Eric Metaxas answers the questions that people have been asking for centuries. How can you prove God’s existence? If God is good, why does He allow suffering? Does science disprove the Bible? Isn’t one religion just as good as another? Isn’t God too busy to care about me? All these and more are masterfully answered in this book
What are your greatest questions about God?
Chances are, those questions are answered in this book.
I learned so much from reading this wonderful book. Metaxas explains difficult parts of theology in simple language and with a refreshing sense of humor.
Everything You Always Wanted to Know About God reminds me in some ways of Mere Christianity by C.S. Lewis and is just as helpful. Certainly I would recommend both books to anyone interested in the subjects of God and Christianity.
Metaxas’ book is intelligent, logical, and at the same time easy to understand and fun to read.
The book is set up in question and answer format which aids in clarity and conversational tone.
As an author, Metaxas is talented and possesses a fresh voice and sense of humor. In a totally likeable way, he is able to pull off the classic abrupt New Yorker personality.
I may not have completely agreed with a couple of points in the book, but I was happy that Metaxas fairly presented both sides of the issues.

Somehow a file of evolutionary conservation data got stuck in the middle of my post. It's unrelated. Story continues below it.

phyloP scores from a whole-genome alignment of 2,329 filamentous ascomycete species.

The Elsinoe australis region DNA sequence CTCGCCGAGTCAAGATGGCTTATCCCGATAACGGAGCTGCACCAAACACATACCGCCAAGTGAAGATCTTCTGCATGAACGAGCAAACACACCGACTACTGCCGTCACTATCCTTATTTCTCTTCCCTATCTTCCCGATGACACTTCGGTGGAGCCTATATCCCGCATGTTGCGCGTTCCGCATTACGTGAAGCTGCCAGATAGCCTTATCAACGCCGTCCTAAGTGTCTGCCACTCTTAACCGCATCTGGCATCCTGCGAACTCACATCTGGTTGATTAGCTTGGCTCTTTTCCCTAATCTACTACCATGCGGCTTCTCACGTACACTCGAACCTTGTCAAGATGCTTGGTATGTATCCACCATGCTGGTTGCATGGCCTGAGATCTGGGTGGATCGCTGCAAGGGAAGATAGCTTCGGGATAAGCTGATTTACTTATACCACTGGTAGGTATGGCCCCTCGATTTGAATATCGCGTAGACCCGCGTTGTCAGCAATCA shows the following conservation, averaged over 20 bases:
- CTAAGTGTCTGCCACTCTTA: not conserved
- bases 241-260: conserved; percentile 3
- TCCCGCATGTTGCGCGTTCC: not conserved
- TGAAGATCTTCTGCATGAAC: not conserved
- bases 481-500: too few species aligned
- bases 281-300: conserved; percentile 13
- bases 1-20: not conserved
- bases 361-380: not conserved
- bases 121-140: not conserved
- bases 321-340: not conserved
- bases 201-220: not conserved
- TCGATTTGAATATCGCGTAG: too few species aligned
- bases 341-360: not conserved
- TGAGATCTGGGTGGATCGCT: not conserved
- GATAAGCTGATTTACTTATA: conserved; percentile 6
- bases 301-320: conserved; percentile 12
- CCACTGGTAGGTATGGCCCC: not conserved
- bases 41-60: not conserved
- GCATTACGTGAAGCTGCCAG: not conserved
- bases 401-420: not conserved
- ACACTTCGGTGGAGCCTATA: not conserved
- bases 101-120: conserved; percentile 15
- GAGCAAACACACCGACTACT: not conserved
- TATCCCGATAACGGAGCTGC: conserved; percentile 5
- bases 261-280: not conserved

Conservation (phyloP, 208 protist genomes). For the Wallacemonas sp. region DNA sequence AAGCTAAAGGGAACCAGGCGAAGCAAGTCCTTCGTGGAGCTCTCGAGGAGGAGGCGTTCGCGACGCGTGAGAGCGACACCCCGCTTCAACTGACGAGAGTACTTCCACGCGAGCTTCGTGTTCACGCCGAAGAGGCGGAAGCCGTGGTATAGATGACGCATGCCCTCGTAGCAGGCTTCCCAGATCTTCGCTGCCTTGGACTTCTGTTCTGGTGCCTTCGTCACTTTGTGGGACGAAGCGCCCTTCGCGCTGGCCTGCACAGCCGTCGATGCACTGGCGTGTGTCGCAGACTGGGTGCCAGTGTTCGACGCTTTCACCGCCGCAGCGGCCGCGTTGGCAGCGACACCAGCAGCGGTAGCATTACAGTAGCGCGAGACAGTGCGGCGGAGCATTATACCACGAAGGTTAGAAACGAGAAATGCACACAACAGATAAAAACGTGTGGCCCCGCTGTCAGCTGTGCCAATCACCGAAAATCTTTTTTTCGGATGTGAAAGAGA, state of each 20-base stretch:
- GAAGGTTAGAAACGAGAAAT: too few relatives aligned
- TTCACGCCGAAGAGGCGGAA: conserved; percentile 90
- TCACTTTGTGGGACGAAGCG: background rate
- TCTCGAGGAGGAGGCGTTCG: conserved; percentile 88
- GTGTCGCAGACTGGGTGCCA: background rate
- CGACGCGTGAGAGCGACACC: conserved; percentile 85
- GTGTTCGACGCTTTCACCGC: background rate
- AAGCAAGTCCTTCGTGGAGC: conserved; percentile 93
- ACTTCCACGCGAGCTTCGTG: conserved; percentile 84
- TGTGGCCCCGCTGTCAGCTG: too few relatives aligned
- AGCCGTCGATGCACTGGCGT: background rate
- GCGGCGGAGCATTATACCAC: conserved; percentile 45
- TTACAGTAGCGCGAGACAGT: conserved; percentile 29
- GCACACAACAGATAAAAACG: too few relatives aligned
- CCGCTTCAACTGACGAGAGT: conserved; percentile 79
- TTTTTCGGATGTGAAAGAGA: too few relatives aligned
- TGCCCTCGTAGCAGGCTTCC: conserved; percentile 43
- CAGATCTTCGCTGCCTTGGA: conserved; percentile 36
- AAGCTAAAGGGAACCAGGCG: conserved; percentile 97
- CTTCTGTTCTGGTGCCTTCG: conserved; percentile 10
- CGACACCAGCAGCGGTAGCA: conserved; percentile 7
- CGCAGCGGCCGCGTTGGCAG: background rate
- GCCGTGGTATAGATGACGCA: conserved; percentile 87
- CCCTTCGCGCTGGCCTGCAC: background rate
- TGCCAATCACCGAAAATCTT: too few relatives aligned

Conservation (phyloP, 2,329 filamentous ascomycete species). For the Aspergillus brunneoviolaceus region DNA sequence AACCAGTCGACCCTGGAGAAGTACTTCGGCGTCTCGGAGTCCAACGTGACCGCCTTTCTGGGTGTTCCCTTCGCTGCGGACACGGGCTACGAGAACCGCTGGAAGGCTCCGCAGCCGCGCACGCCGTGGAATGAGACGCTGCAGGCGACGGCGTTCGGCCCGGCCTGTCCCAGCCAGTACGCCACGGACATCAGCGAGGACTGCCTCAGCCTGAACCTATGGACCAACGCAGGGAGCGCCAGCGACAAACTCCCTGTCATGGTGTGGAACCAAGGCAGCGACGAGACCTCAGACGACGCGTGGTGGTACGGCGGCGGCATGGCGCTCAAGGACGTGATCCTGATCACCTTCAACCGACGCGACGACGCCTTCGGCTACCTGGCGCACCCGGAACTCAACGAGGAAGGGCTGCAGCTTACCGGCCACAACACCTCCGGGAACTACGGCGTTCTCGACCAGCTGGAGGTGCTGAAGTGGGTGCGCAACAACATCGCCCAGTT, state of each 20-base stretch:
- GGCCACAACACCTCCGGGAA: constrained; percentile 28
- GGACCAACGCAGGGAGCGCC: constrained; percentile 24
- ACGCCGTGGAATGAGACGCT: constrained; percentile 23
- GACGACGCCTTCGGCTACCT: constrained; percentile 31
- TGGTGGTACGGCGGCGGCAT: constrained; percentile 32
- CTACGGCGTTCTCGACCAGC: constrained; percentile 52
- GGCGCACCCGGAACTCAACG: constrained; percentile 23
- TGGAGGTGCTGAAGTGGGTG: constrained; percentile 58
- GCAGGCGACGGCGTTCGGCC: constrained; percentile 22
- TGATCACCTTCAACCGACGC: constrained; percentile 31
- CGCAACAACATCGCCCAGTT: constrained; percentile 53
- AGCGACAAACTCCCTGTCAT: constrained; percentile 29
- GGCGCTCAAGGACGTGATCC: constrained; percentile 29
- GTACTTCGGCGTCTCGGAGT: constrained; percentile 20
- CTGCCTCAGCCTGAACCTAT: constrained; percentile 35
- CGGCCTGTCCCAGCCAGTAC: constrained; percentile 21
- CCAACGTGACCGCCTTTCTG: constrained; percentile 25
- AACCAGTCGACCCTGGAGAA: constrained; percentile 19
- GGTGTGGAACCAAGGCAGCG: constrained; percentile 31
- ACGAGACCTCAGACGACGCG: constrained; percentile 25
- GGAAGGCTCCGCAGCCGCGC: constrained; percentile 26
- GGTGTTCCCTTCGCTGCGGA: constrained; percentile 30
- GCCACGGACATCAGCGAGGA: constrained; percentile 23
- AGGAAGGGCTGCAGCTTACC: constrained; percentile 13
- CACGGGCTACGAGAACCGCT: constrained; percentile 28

I recommend this to:
- Christians and non-Christians.
- Those who ask the big questions in life.
• We live in a world that has grown deeply uncomfortable with talking about God and therefore usually gets it all wrong or, worse yet, avoids it altogether.
• The fact is that we live in a deeply materialistic culture. Our culture is so obsessed with the physical and the material that we have lost the ability to think logically about anything outside that realm.
• Sometimes we act as if proof has to be a black-and-white thing, but no one really believes that. We certainly don’t act that way in our daily lives.
• Human beings love to assume that everything they know is all that can be known—which, of course, is a mistake.
• The free will to choose the bad is what gives meaning to choosing the good.
• Just because God knows everything that will happen doesn’t mean he makes it happen.
Have you read Everything You Always Wanted to Know About God?